The New Statesman’s rolling politics blog


Morning Call: pick of the papers

The ten must-read comment pieces from this morning's papers.

The ten must-read comment pieces from this morning's papers.

1. The Tories and the Lib Dems plot their coalition endgames (Observer)

With the next general election only 18 months away, their relationship is becoming more belligerent, writes Andrew Rawnsley.

2. Don't smile, PM, it wasn't a week to remember (Sunday Times)

There are few even of Cameron's own MPs who think they’d miss him, says Adam Boulton.

3. Big mistake for Ed Miliband to (almost) take on trade union bosses (Independent on Sunday)

The faction that controls Unite does not trust the union’s members, writes John Rentoul.

4. What do the Tories want from Santa? A veto on every EU law (Mail on Sunday)

Keeping the peace on Europe requires Cameron to act now, says James Forsyth.

5. More runways is so last century (Independent on Sunday)

Aviation is one of the  fastest-growing sources of global-warming gases, notes an Independent on Sunday editorial.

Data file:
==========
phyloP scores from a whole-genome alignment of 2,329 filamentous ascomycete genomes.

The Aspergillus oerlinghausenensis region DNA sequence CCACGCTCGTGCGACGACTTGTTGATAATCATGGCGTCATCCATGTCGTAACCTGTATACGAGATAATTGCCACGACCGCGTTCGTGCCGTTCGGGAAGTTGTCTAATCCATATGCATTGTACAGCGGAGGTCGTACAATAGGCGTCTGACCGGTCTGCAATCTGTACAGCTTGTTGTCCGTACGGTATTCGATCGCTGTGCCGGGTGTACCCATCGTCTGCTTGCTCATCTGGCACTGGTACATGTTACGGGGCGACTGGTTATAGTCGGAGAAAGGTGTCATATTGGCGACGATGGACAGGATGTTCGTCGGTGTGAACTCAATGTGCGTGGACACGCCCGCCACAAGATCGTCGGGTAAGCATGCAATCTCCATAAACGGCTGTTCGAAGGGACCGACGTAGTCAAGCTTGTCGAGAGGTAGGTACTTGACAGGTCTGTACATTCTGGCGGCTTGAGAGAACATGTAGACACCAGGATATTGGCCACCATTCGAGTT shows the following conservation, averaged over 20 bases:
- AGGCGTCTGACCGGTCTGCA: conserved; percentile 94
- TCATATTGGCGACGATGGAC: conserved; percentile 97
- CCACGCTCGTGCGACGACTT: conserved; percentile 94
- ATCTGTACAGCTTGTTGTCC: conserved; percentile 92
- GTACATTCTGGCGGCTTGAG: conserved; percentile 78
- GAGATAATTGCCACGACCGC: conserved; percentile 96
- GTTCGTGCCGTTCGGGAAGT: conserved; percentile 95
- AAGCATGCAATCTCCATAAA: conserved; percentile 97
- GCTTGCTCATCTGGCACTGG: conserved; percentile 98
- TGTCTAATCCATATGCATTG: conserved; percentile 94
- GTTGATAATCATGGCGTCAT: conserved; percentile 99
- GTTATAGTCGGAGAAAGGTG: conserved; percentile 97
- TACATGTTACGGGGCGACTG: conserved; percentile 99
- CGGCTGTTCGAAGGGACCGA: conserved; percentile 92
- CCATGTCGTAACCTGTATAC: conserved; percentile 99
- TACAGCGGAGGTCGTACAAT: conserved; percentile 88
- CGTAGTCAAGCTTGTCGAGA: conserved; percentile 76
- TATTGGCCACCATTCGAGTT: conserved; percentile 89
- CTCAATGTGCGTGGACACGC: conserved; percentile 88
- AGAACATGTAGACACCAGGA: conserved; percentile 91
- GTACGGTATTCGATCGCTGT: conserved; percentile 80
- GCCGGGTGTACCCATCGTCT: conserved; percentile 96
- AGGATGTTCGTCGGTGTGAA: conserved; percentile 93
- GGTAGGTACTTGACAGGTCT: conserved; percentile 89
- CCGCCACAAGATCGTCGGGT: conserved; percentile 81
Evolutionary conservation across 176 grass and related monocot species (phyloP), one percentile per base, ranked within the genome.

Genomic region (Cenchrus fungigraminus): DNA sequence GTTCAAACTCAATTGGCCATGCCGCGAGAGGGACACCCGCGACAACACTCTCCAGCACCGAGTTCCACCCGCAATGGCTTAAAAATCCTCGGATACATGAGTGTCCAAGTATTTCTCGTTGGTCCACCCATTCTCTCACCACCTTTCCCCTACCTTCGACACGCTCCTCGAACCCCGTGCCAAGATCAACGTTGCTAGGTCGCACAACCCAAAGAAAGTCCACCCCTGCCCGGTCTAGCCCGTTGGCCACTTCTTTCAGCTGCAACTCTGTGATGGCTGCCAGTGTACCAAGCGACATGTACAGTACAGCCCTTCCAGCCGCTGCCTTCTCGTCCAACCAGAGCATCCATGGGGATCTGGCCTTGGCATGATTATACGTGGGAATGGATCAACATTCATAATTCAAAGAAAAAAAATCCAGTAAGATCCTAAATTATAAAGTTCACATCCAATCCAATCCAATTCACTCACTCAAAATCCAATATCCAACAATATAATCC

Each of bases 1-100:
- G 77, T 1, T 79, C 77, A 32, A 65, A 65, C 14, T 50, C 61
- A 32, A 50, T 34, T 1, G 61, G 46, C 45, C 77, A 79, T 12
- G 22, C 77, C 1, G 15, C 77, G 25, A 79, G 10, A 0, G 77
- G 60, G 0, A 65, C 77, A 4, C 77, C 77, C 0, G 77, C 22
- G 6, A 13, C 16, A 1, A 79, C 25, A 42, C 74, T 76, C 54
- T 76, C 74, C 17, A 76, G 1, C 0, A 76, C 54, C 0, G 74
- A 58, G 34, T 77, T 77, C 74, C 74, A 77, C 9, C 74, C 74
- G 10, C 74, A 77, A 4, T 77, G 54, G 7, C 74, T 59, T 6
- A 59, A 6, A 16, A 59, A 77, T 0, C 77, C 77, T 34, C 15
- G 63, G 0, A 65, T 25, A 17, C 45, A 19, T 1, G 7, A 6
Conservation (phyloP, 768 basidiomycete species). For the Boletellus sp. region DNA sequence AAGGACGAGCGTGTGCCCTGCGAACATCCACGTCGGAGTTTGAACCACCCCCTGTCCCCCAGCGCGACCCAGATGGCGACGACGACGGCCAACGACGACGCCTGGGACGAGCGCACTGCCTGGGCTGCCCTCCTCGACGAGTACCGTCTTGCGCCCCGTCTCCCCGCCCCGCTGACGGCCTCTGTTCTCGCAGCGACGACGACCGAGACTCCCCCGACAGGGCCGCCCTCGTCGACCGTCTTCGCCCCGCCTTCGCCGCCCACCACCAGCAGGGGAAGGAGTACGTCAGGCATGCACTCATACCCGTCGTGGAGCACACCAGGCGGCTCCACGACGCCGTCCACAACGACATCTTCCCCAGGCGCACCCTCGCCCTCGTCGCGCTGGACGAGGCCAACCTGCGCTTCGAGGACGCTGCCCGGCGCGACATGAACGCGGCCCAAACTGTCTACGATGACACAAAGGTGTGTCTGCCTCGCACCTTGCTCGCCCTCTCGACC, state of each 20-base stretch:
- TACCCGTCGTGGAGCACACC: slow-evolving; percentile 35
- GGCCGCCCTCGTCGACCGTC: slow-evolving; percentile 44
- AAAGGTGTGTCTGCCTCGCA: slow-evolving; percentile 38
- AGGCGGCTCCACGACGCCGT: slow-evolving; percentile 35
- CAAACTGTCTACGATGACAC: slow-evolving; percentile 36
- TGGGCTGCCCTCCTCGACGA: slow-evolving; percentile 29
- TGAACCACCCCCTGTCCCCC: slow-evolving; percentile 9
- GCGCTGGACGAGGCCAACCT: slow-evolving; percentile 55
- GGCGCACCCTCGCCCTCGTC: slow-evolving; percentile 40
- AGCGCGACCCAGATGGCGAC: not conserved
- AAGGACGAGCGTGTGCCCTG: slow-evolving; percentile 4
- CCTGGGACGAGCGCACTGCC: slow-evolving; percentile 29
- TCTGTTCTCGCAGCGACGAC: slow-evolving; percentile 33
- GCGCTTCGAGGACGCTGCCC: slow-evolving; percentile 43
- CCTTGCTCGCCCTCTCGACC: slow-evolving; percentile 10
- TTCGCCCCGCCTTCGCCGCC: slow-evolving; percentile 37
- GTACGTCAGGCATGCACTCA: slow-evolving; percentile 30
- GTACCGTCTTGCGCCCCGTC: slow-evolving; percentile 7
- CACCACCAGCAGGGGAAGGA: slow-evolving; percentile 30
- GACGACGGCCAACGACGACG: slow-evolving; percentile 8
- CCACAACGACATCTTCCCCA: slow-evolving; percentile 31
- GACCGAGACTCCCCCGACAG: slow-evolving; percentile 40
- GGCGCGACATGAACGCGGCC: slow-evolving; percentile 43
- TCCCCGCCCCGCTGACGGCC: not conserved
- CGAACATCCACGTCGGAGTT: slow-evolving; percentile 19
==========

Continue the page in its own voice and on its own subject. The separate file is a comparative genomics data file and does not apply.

6. Campus segregation: 'religious freedom’ cannot be allowed to trump equality (Sunday Telegraph)

A free society leaves theocratic patriarchy alone in the home and the place of worship, but cannot countenance it in the public square, writes Matthew d'Ancona.

7. Deadly conformity is killing our creativity. Let's mess about more (Observer)

People's lives would be more fulfilling if they were given greater freedom in the workplace, says Henry Porter.

8. At last, the face of power is female (Independent on Sunday)

First, General Motors, next, the Federal Reserve, writes Rupert Cornwall. The glass ceiling in the US is not broken, but some big cracks are beginning to appear.

9. What does a chap have to do to be ostracised? (Observer)

No one is going to let the small matter of a woman grabbed by the throat bring Charles Saatchi down, writes Nick Cohen.

10. The people should be free to choose (Sunday Telegraph)

This belief that the state is the sole purveyor of social goodness is Marxist claptrap, says Janet Daley.